Marcus Mardis Marcus Mardis - 1 year ago 85
C Question

C initials program returned "Segmentation fault"

I am working on a initials project where you enter a name and it prints the initials. When I try and combine the strings it returns

Segmentation fault
instead of the initials.

#include <stdio.h>
#include <stdlib.h>
#include <cs50.h>
#include <string.h>
#include <ctype.h>

int main(void) {
printf("Name: ");
string name = GetString();

int length = strlen(name);
string initials = "";
int arraylength = length + 1;
char string[arraylength];
string[0] = toupper(name[0]);
int count = 1;
for(int l = 1;l<=length;l++) {
if(name[l] == ' ') {
string[l] = toupper(name[l]);
string[count] = '\0';
for(int c = 0;c<=count;c++) {
strcat(initials, &string[c]);
printf("%s\n", initials);

Answer Source

That's why a string type would cause confusion, you make a pointer to a single char. And you then pass it to strcat() that's simply wrong.

A string, as expected by strlen() or strcat() or all str* functions, is not simple a char pointer which is what the type string in your code is.

In a is actually a sequence of bytes with the last byte being '\0', and it's not optional. You create a pointer to a single char and that is not the same as a string that I just described.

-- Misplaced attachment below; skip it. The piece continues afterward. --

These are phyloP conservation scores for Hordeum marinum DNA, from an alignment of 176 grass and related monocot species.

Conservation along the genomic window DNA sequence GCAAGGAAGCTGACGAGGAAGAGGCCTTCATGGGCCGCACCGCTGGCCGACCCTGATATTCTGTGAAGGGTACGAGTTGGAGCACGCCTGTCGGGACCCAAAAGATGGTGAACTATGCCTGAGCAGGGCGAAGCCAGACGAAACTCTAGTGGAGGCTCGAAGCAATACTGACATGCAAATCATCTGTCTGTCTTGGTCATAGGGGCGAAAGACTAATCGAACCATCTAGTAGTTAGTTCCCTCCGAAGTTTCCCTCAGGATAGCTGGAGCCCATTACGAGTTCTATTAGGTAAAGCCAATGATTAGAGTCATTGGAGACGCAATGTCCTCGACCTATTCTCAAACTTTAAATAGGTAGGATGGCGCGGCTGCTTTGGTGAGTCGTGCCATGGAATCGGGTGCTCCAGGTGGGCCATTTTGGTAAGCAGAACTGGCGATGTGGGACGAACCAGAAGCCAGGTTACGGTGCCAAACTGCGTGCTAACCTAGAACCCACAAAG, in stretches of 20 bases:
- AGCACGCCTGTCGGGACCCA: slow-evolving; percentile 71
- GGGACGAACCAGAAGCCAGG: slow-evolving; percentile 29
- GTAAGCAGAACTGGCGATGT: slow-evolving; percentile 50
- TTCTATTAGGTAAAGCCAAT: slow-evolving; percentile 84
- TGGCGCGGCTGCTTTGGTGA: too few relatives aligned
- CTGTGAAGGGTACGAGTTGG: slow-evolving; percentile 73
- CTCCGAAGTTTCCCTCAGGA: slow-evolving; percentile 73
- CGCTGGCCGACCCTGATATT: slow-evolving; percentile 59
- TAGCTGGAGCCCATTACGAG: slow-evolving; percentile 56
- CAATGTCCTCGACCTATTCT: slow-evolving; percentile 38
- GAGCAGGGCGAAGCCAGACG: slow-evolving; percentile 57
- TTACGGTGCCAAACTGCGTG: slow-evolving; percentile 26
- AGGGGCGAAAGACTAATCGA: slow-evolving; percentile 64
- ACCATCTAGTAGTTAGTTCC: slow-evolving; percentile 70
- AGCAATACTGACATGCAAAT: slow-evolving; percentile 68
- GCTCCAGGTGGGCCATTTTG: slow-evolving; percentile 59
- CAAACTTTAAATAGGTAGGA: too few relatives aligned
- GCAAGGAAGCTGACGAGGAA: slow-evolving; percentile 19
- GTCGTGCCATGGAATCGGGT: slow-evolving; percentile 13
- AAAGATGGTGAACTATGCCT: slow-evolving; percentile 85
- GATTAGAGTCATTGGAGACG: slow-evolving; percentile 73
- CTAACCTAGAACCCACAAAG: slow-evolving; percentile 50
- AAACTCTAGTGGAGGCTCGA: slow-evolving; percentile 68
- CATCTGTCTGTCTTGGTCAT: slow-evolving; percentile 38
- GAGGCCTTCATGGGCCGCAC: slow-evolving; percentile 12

Any of the str* functions will try to find the '\0' but since you passed the address of a stack variable which is not an array, the behavior is undefined when any of these functions try to increment and dereference the passed pointer.

When you do understand how strings work in you would see that using strcat() for the concatenation of many chunks of a large string together is not very efficient, you would also know that you just need to append a single char and that you can by simply using index notation, like

char string[8];

string[0] = 'E';
string[1] = 'x';
string[2] = 'a';
string[3] = 'm';
string[4] = 'p';
string[5] = 'l';
string[6] = 'e';
string[7] = '\0'; // The very necessary terminator
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